A key Arizona sports betting lawsuit will soon be coming to an end.
In an addendum filed in Maricopa County Superior Court on Feb. 22, lawyers representing Arizona Gov. Doug Ducey, Arizona Department of Gaming Director Ted Vogt, and the Yavapai Prescott Indian Tribe say the sides have reached an agreement in principle on a settlement. But they need more time to obtain final approval.
In early November, the two sides received a 60-day stay as they tried to hammer out a settlement.
Details of Latest Case Update
Last week’s motion extends timelines in the case as the parties finalize a settlement.
“Since the case was reinstated, the parties have continued to engage in settlement discussions and now have an agreement in principle to resolve the litigation and matters incidental to the litigation, including amendment of the existing Tribal-State Gaming Compacts — which implicates all 22 Tribes in the state,” the motion reads.
“As a result, the logistics and procedures that need to be undertaken by all of the involved sovereign governmental entities in obtaining final approval will take additional time.”
The Arizona sports betting marketplace officially reached maturity in February, as the last of the 18 licensed mobile sports operators — Bally Bet, Hard Rock Sportsbook and Betway — launched in limited fashion.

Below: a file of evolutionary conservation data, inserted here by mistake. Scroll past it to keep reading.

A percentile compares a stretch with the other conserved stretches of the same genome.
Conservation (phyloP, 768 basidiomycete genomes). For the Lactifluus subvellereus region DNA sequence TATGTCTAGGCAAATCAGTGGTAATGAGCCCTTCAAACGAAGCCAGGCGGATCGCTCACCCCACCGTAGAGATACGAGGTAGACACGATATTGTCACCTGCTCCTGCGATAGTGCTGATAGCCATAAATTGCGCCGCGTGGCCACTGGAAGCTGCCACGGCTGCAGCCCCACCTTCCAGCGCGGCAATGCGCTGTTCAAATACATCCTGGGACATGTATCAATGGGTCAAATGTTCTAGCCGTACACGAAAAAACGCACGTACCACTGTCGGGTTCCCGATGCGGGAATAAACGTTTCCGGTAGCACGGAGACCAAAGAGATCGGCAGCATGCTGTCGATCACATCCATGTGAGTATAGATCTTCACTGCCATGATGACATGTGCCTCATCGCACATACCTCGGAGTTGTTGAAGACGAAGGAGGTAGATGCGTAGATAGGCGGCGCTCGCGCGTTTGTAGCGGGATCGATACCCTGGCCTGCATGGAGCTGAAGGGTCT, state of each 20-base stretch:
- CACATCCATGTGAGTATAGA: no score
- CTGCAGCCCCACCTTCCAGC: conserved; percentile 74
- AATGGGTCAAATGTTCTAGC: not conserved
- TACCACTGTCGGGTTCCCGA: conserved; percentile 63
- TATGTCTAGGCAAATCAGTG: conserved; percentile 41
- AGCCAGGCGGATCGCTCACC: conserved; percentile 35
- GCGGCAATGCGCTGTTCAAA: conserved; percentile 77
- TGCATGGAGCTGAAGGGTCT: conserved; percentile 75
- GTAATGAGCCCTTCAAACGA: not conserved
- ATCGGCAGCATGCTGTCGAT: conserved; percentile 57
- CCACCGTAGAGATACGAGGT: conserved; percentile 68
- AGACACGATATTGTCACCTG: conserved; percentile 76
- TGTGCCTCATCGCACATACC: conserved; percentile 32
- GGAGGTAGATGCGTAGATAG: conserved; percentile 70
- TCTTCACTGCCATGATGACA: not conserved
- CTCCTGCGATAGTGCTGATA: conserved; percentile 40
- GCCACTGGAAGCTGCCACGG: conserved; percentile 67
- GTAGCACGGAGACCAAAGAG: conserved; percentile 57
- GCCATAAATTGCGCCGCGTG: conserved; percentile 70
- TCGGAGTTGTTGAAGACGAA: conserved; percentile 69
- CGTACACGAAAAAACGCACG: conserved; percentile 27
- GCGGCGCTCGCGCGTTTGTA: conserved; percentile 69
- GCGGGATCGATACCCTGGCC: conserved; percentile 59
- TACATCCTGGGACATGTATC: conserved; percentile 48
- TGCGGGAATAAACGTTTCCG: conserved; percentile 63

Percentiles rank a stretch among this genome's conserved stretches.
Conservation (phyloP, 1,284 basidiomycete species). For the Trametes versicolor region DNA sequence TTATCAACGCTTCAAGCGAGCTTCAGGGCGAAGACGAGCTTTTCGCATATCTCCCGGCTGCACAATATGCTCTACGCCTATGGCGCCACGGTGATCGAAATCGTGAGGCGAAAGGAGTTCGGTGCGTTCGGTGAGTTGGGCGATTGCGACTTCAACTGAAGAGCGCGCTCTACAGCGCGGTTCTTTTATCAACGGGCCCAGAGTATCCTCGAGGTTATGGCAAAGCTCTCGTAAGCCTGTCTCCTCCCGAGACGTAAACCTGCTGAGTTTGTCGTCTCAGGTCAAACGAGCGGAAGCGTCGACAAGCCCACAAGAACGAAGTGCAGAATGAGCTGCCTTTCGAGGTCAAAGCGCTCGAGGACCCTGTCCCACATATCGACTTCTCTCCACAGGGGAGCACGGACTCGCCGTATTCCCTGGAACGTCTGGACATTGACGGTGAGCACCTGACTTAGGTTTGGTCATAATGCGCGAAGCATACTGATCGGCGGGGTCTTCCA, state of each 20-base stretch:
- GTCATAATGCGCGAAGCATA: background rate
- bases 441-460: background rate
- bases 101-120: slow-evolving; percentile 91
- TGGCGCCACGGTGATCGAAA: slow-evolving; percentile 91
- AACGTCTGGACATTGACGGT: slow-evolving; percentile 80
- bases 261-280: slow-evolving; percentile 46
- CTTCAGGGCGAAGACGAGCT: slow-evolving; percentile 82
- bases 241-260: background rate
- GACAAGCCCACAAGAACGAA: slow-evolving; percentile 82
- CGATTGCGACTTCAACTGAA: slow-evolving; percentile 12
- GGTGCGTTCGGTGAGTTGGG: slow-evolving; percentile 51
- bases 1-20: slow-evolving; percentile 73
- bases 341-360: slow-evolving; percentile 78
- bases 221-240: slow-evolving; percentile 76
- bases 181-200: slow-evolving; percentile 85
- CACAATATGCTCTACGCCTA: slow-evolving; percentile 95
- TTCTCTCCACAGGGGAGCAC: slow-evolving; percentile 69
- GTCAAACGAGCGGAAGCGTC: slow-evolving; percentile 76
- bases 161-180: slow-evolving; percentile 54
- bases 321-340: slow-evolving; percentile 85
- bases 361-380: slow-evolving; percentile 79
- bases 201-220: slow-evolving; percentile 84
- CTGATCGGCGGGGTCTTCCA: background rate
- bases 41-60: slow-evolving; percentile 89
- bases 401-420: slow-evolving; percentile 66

Whether the Yavapai Prescott Indian Tribe will be able to offer mobile betting through the settlement is unknown.
How We Got to This Point
This litigation surrounding Arizona betting apps was brought by the YPIT in late August 2021. The suit argued Arizona House Bill 2772, which legalized sports betting in the state, was a violation of the state’s Voter Protection Act and Proposition 202, which legalized gaming on Indian land.
The initial complaint, filed in late August, was dismissed on Labor Day by Superior Court Judge James Smith, who said in his ruling the YPIT did not show why the legal action was necessary.
The Tribe filed an amended complaint in late September. The Governor’s legal team filed a motion to dismiss in mid-October, arguing the Tribe waited too long to file its complaint, and its actions could have dire consequences for the 10 Arizona tribes and eight sports teams that had received sports betting licenses.
The two sides have been working on a settlement since November. In January, the sides agreed to an updated timeline for the case as they closed in on a settlement.